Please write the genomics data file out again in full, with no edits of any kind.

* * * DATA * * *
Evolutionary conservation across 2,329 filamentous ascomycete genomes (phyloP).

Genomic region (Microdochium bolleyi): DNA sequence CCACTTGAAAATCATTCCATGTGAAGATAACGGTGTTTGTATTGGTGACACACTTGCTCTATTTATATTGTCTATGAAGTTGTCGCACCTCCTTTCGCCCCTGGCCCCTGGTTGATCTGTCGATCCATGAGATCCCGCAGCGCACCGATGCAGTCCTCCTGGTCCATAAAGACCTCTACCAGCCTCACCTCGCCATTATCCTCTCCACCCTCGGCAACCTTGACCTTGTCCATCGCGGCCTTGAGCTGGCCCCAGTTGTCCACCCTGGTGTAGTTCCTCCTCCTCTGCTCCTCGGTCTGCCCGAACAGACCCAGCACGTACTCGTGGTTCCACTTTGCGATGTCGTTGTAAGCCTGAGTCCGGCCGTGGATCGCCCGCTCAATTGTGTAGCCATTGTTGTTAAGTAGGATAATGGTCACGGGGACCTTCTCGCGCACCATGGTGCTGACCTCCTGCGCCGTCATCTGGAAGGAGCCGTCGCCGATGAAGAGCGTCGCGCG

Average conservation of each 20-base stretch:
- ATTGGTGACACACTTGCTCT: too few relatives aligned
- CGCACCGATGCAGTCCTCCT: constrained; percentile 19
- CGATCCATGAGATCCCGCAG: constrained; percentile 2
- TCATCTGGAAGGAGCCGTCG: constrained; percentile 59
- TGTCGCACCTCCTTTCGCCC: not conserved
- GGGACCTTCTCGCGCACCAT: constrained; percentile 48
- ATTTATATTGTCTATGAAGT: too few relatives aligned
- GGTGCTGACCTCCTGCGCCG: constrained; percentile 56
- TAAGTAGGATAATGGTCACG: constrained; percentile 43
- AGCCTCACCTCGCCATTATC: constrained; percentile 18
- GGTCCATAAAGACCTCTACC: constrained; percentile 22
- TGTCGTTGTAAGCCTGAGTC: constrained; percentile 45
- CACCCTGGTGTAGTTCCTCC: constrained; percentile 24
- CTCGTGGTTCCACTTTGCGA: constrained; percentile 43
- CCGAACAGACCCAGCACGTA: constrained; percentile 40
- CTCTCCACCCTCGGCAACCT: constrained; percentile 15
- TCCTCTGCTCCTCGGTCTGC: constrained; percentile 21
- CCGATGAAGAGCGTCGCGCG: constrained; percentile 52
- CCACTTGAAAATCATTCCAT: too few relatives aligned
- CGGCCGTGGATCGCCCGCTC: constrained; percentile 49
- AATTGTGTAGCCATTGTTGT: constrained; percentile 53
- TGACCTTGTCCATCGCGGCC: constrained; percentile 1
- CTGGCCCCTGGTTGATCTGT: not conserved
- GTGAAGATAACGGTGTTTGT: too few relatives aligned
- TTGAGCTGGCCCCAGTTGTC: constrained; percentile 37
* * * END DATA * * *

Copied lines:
Evolutionary conservation across 2,329 filamentous ascomycete genomes (phyloP).

Genomic region (Microdochium bolleyi): DNA sequence CCACTTGAAAATCATTCCATGTGAAGATAACGGTGTTTGTATTGGTGACACACTTGCTCTATTTATATTGTCTATGAAGTTGTCGCACCTCCTTTCGCCCCTGGCCCCTGGTTGATCTGTCGATCCATGAGATCCCGCAGCGCACCGATGCAGTCCTCCTGGTCCATAAAGACCTCTACCAGCCTCACCTCGCCATTATCCTCTCCACCCTCGGCAACCTTGACCTTGTCCATCGCGGCCTTGAGCTGGCCCCAGTTGTCCACCCTGGTGTAGTTCCTCCTCCTCTGCTCCTCGGTCTGCCCGAACAGACCCAGCACGTACTCGTGGTTCCACTTTGCGATGTCGTTGTAAGCCTGAGTCCGGCCGTGGATCGCCCGCTCAATTGTGTAGCCATTGTTGTTAAGTAGGATAATGGTCACGGGGACCTTCTCGCGCACCATGGTGCTGACCTCCTGCGCCGTCATCTGGAAGGAGCCGTCGCCGATGAAGAGCGTCGCGCG

Average conservation of each 20-base stretch:
- ATTGGTGACACACTTGCTCT: too few relatives aligned
- CGCACCGATGCAGTCCTCCT: constrained; percentile 19
- CGATCCATGAGATCCCGCAG: constrained; percentile 2
- TCATCTGGAAGGAGCCGTCG: constrained; percentile 59
- TGTCGCACCTCCTTTCGCCC: not conserved
- GGGACCTTCTCGCGCACCAT: constrained; percentile 48
- ATTTATATTGTCTATGAAGT: too few relatives aligned
- GGTGCTGACCTCCTGCGCCG: constrained; percentile 56
- TAAGTAGGATAATGGTCACG: constrained; percentile 43
- AGCCTCACCTCGCCATTATC: constrained; percentile 18
- GGTCCATAAAGACCTCTACC: constrained; percentile 22
- TGTCGTTGTAAGCCTGAGTC: constrained; percentile 45
- CACCCTGGTGTAGTTCCTCC: constrained; percentile 24
- CTCGTGGTTCCACTTTGCGA: constrained; percentile 43
- CCGAACAGACCCAGCACGTA: constrained; percentile 40
- CTCTCCACCCTCGGCAACCT: constrained; percentile 15
- TCCTCTGCTCCTCGGTCTGC: constrained; percentile 21
- CCGATGAAGAGCGTCGCGCG: constrained; percentile 52
- CCACTTGAAAATCATTCCAT: too few relatives aligned
- CGGCCGTGGATCGCCCGCTC: constrained; percentile 49
- AATTGTGTAGCCATTGTTGT: constrained; percentile 53
- TGACCTTGTCCATCGCGGCC: constrained; percentile 1
- CTGGCCCCTGGTTGATCTGT: not conserved
- GTGAAGATAACGGTGTTTGT: too few relatives aligned
- TTGAGCTGGCCCCAGTTGTC: constrained; percentile 37